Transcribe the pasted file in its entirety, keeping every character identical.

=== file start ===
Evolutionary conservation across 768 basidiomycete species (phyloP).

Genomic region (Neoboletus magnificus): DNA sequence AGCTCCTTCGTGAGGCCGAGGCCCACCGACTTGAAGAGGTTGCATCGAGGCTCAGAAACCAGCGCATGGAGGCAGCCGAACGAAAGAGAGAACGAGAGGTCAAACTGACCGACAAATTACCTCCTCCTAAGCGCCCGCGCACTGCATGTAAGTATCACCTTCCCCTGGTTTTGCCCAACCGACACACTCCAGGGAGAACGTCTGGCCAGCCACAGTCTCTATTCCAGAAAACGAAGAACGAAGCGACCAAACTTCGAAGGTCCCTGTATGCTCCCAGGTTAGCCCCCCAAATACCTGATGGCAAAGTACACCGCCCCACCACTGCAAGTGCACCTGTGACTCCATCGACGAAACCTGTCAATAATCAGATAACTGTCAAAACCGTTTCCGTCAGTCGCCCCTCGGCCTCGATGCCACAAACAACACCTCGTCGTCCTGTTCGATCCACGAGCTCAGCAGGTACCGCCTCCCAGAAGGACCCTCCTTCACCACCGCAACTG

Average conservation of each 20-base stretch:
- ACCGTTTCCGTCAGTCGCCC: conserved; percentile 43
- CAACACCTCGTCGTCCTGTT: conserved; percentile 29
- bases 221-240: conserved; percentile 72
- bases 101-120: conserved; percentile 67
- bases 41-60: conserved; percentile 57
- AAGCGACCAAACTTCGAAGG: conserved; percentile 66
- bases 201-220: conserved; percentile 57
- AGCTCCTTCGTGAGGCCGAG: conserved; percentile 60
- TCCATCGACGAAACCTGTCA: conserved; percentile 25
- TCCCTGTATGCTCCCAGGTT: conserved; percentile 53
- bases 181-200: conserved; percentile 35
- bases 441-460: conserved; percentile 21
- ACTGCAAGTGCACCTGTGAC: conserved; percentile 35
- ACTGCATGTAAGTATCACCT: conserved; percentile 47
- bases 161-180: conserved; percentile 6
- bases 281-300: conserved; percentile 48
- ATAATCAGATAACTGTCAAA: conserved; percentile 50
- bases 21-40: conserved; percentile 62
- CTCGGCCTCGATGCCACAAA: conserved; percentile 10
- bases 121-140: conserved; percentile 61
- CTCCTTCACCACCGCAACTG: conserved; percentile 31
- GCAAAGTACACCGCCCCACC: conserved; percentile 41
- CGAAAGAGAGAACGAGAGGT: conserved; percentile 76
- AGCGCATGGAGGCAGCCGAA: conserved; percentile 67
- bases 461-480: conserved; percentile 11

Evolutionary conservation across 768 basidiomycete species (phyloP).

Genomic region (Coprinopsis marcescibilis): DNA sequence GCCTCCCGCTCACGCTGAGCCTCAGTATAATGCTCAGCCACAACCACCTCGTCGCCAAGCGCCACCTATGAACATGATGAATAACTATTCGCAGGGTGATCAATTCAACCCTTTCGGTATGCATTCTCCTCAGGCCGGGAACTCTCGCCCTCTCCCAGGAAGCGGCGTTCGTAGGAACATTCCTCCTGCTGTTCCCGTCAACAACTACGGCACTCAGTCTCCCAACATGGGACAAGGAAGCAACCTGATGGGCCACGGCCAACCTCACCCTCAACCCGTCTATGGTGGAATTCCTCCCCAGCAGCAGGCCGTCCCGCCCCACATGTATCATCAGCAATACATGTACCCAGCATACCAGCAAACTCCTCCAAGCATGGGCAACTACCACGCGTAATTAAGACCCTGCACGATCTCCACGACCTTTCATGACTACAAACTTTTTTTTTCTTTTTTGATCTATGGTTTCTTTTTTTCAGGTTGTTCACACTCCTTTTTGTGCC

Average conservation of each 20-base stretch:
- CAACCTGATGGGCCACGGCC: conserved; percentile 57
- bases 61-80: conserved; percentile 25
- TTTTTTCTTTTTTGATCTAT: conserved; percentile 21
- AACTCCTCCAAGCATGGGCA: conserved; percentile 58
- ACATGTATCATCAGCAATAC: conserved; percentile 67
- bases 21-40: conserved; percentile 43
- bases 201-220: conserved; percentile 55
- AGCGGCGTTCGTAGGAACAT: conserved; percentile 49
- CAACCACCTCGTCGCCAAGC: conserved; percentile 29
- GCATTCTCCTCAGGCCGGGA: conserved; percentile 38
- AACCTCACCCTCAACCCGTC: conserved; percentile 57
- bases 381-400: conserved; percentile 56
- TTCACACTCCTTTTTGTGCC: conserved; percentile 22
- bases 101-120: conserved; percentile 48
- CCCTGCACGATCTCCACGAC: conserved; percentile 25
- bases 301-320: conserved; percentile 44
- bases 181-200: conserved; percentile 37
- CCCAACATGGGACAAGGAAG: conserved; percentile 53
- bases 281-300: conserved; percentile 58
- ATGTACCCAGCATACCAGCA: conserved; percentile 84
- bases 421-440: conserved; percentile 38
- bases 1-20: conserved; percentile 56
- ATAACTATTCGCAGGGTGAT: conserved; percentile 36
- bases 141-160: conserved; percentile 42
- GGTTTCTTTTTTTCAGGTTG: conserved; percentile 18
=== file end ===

Evolutionary conservation across 768 basidiomycete species (phyloP).

Genomic region (Neoboletus magnificus): DNA sequence AGCTCCTTCGTGAGGCCGAGGCCCACCGACTTGAAGAGGTTGCATCGAGGCTCAGAAACCAGCGCATGGAGGCAGCCGAACGAAAGAGAGAACGAGAGGTCAAACTGACCGACAAATTACCTCCTCCTAAGCGCCCGCGCACTGCATGTAAGTATCACCTTCCCCTGGTTTTGCCCAACCGACACACTCCAGGGAGAACGTCTGGCCAGCCACAGTCTCTATTCCAGAAAACGAAGAACGAAGCGACCAAACTTCGAAGGTCCCTGTATGCTCCCAGGTTAGCCCCCCAAATACCTGATGGCAAAGTACACCGCCCCACCACTGCAAGTGCACCTGTGACTCCATCGACGAAACCTGTCAATAATCAGATAACTGTCAAAACCGTTTCCGTCAGTCGCCCCTCGGCCTCGATGCCACAAACAACACCTCGTCGTCCTGTTCGATCCACGAGCTCAGCAGGTACCGCCTCCCAGAAGGACCCTCCTTCACCACCGCAACTG

Average conservation of each 20-base stretch:
- ACCGTTTCCGTCAGTCGCCC: conserved; percentile 43
- CAACACCTCGTCGTCCTGTT: conserved; percentile 29
- bases 221-240: conserved; percentile 72
- bases 101-120: conserved; percentile 67
- bases 41-60: conserved; percentile 57
- AAGCGACCAAACTTCGAAGG: conserved; percentile 66
- bases 201-220: conserved; percentile 57
- AGCTCCTTCGTGAGGCCGAG: conserved; percentile 60
- TCCATCGACGAAACCTGTCA: conserved; percentile 25
- TCCCTGTATGCTCCCAGGTT: conserved; percentile 53
- bases 181-200: conserved; percentile 35
- bases 441-460: conserved; percentile 21
- ACTGCAAGTGCACCTGTGAC: conserved; percentile 35
- ACTGCATGTAAGTATCACCT: conserved; percentile 47
- bases 161-180: conserved; percentile 6
- bases 281-300: conserved; percentile 48
- ATAATCAGATAACTGTCAAA: conserved; percentile 50
- bases 21-40: conserved; percentile 62
- CTCGGCCTCGATGCCACAAA: conserved; percentile 10
- bases 121-140: conserved; percentile 61
- CTCCTTCACCACCGCAACTG: conserved; percentile 31
- GCAAAGTACACCGCCCCACC: conserved; percentile 41
- CGAAAGAGAGAACGAGAGGT: conserved; percentile 76
- AGCGCATGGAGGCAGCCGAA: conserved; percentile 67
- bases 461-480: conserved; percentile 11

Evolutionary conservation across 768 basidiomycete species (phyloP).

Genomic region (Coprinopsis marcescibilis): DNA sequence GCCTCCCGCTCACGCTGAGCCTCAGTATAATGCTCAGCCACAACCACCTCGTCGCCAAGCGCCACCTATGAACATGATGAATAACTATTCGCAGGGTGATCAATTCAACCCTTTCGGTATGCATTCTCCTCAGGCCGGGAACTCTCGCCCTCTCCCAGGAAGCGGCGTTCGTAGGAACATTCCTCCTGCTGTTCCCGTCAACAACTACGGCACTCAGTCTCCCAACATGGGACAAGGAAGCAACCTGATGGGCCACGGCCAACCTCACCCTCAACCCGTCTATGGTGGAATTCCTCCCCAGCAGCAGGCCGTCCCGCCCCACATGTATCATCAGCAATACATGTACCCAGCATACCAGCAAACTCCTCCAAGCATGGGCAACTACCACGCGTAATTAAGACCCTGCACGATCTCCACGACCTTTCATGACTACAAACTTTTTTTTTCTTTTTTGATCTATGGTTTCTTTTTTTCAGGTTGTTCACACTCCTTTTTGTGCC

Average conservation of each 20-base stretch:
- CAACCTGATGGGCCACGGCC: conserved; percentile 57
- bases 61-80: conserved; percentile 25
- TTTTTTCTTTTTTGATCTAT: conserved; percentile 21
- AACTCCTCCAAGCATGGGCA: conserved; percentile 58
- ACATGTATCATCAGCAATAC: conserved; percentile 67
- bases 21-40: conserved; percentile 43
- bases 201-220: conserved; percentile 55
- AGCGGCGTTCGTAGGAACAT: conserved; percentile 49
- CAACCACCTCGTCGCCAAGC: conserved; percentile 29
- GCATTCTCCTCAGGCCGGGA: conserved; percentile 38
- AACCTCACCCTCAACCCGTC: conserved; percentile 57
- bases 381-400: conserved; percentile 56
- TTCACACTCCTTTTTGTGCC: conserved; percentile 22
- bases 101-120: conserved; percentile 48
- CCCTGCACGATCTCCACGAC: conserved; percentile 25
- bases 301-320: conserved; percentile 44
- bases 181-200: conserved; percentile 37
- CCCAACATGGGACAAGGAAG: conserved; percentile 53
- bases 281-300: conserved; percentile 58
- ATGTACCCAGCATACCAGCA: conserved; percentile 84
- bases 421-440: conserved; percentile 38
- bases 1-20: conserved; percentile 56
- ATAACTATTCGCAGGGTGAT: conserved; percentile 36
- bases 141-160: conserved; percentile 42
- GGTTTCTTTTTTTCAGGTTG: conserved; percentile 18